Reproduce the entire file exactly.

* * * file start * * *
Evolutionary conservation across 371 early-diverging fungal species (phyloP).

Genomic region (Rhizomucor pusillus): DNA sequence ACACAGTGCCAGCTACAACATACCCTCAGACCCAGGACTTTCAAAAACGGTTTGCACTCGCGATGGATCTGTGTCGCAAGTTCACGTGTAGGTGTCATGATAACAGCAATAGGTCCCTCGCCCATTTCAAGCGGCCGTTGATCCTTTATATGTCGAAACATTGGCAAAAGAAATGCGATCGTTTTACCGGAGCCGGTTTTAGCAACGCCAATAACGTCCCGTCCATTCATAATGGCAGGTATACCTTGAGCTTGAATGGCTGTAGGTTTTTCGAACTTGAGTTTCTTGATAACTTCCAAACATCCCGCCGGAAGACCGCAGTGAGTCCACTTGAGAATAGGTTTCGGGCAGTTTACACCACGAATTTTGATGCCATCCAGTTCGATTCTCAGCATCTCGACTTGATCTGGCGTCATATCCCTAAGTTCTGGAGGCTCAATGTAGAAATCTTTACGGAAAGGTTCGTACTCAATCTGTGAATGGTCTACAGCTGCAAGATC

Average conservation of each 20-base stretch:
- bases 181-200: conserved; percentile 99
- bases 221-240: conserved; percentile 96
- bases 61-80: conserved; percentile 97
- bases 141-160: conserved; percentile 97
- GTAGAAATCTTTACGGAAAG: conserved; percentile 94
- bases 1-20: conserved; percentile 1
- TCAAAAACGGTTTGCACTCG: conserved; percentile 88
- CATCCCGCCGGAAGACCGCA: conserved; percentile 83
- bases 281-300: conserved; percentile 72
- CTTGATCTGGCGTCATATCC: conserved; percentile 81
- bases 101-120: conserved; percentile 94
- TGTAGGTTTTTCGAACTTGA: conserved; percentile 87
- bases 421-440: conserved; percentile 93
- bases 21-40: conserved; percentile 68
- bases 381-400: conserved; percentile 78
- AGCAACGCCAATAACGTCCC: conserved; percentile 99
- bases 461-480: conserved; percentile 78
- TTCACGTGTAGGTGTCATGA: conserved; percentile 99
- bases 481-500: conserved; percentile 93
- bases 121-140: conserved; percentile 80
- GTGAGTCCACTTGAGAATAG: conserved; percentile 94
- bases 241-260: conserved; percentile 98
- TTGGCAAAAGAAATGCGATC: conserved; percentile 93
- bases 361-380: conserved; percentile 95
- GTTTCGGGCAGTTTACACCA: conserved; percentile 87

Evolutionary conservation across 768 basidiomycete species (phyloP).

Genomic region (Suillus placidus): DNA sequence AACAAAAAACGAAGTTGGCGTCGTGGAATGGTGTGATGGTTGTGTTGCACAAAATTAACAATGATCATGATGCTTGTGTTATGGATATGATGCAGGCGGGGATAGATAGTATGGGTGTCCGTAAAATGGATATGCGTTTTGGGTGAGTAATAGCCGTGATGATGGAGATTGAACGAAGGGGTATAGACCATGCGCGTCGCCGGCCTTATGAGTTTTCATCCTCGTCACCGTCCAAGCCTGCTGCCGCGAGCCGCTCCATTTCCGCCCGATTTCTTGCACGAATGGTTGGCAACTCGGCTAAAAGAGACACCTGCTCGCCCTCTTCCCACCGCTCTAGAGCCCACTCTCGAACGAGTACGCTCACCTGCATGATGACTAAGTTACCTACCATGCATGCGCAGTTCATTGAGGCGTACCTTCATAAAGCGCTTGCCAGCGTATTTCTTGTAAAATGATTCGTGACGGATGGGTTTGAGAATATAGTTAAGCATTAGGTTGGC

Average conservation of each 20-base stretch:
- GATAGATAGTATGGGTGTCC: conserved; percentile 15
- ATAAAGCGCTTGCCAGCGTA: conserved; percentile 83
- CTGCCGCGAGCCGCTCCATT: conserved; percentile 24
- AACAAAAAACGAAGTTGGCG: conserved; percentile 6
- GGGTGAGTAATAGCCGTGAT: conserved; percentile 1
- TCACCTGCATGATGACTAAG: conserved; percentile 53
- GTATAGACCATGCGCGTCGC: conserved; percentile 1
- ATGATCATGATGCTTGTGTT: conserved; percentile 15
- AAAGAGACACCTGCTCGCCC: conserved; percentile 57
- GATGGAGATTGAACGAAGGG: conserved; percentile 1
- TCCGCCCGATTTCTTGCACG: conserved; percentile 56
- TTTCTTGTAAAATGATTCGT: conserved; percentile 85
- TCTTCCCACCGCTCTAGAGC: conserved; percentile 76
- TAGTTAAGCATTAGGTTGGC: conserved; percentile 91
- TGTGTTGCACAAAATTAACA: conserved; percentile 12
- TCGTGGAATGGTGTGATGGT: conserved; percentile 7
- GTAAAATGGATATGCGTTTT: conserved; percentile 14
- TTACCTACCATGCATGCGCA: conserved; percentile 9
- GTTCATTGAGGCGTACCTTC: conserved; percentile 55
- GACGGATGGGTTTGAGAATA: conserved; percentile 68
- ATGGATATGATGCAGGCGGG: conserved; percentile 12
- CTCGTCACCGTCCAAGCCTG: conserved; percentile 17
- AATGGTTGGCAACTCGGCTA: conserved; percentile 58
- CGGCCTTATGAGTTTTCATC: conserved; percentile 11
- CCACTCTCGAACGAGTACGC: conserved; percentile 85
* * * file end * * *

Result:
Evolutionary conservation across 371 early-diverging fungal species (phyloP).

Genomic region (Rhizomucor pusillus): DNA sequence ACACAGTGCCAGCTACAACATACCCTCAGACCCAGGACTTTCAAAAACGGTTTGCACTCGCGATGGATCTGTGTCGCAAGTTCACGTGTAGGTGTCATGATAACAGCAATAGGTCCCTCGCCCATTTCAAGCGGCCGTTGATCCTTTATATGTCGAAACATTGGCAAAAGAAATGCGATCGTTTTACCGGAGCCGGTTTTAGCAACGCCAATAACGTCCCGTCCATTCATAATGGCAGGTATACCTTGAGCTTGAATGGCTGTAGGTTTTTCGAACTTGAGTTTCTTGATAACTTCCAAACATCCCGCCGGAAGACCGCAGTGAGTCCACTTGAGAATAGGTTTCGGGCAGTTTACACCACGAATTTTGATGCCATCCAGTTCGATTCTCAGCATCTCGACTTGATCTGGCGTCATATCCCTAAGTTCTGGAGGCTCAATGTAGAAATCTTTACGGAAAGGTTCGTACTCAATCTGTGAATGGTCTACAGCTGCAAGATC

Average conservation of each 20-base stretch:
- bases 181-200: conserved; percentile 99
- bases 221-240: conserved; percentile 96
- bases 61-80: conserved; percentile 97
- bases 141-160: conserved; percentile 97
- GTAGAAATCTTTACGGAAAG: conserved; percentile 94
- bases 1-20: conserved; percentile 1
- TCAAAAACGGTTTGCACTCG: conserved; percentile 88
- CATCCCGCCGGAAGACCGCA: conserved; percentile 83
- bases 281-300: conserved; percentile 72
- CTTGATCTGGCGTCATATCC: conserved; percentile 81
- bases 101-120: conserved; percentile 94
- TGTAGGTTTTTCGAACTTGA: conserved; percentile 87
- bases 421-440: conserved; percentile 93
- bases 21-40: conserved; percentile 68
- bases 381-400: conserved; percentile 78
- AGCAACGCCAATAACGTCCC: conserved; percentile 99
- bases 461-480: conserved; percentile 78
- TTCACGTGTAGGTGTCATGA: conserved; percentile 99
- bases 481-500: conserved; percentile 93
- bases 121-140: conserved; percentile 80
- GTGAGTCCACTTGAGAATAG: conserved; percentile 94
- bases 241-260: conserved; percentile 98
- TTGGCAAAAGAAATGCGATC: conserved; percentile 93
- bases 361-380: conserved; percentile 95
- GTTTCGGGCAGTTTACACCA: conserved; percentile 87

Evolutionary conservation across 768 basidiomycete species (phyloP).

Genomic region (Suillus placidus): DNA sequence AACAAAAAACGAAGTTGGCGTCGTGGAATGGTGTGATGGTTGTGTTGCACAAAATTAACAATGATCATGATGCTTGTGTTATGGATATGATGCAGGCGGGGATAGATAGTATGGGTGTCCGTAAAATGGATATGCGTTTTGGGTGAGTAATAGCCGTGATGATGGAGATTGAACGAAGGGGTATAGACCATGCGCGTCGCCGGCCTTATGAGTTTTCATCCTCGTCACCGTCCAAGCCTGCTGCCGCGAGCCGCTCCATTTCCGCCCGATTTCTTGCACGAATGGTTGGCAACTCGGCTAAAAGAGACACCTGCTCGCCCTCTTCCCACCGCTCTAGAGCCCACTCTCGAACGAGTACGCTCACCTGCATGATGACTAAGTTACCTACCATGCATGCGCAGTTCATTGAGGCGTACCTTCATAAAGCGCTTGCCAGCGTATTTCTTGTAAAATGATTCGTGACGGATGGGTTTGAGAATATAGTTAAGCATTAGGTTGGC

Average conservation of each 20-base stretch:
- GATAGATAGTATGGGTGTCC: conserved; percentile 15
- ATAAAGCGCTTGCCAGCGTA: conserved; percentile 83
- CTGCCGCGAGCCGCTCCATT: conserved; percentile 24
- AACAAAAAACGAAGTTGGCG: conserved; percentile 6
- GGGTGAGTAATAGCCGTGAT: conserved; percentile 1
- TCACCTGCATGATGACTAAG: conserved; percentile 53
- GTATAGACCATGCGCGTCGC: conserved; percentile 1
- ATGATCATGATGCTTGTGTT: conserved; percentile 15
- AAAGAGACACCTGCTCGCCC: conserved; percentile 57
- GATGGAGATTGAACGAAGGG: conserved; percentile 1
- TCCGCCCGATTTCTTGCACG: conserved; percentile 56
- TTTCTTGTAAAATGATTCGT: conserved; percentile 85
- TCTTCCCACCGCTCTAGAGC: conserved; percentile 76
- TAGTTAAGCATTAGGTTGGC: conserved; percentile 91
- TGTGTTGCACAAAATTAACA: conserved; percentile 12
- TCGTGGAATGGTGTGATGGT: conserved; percentile 7
- GTAAAATGGATATGCGTTTT: conserved; percentile 14
- TTACCTACCATGCATGCGCA: conserved; percentile 9
- GTTCATTGAGGCGTACCTTC: conserved; percentile 55
- GACGGATGGGTTTGAGAATA: conserved; percentile 68
- ATGGATATGATGCAGGCGGG: conserved; percentile 12
- CTCGTCACCGTCCAAGCCTG: conserved; percentile 17
- AATGGTTGGCAACTCGGCTA: conserved; percentile 58
- CGGCCTTATGAGTTTTCATC: conserved; percentile 11
- CCACTCTCGAACGAGTACGC: conserved; percentile 85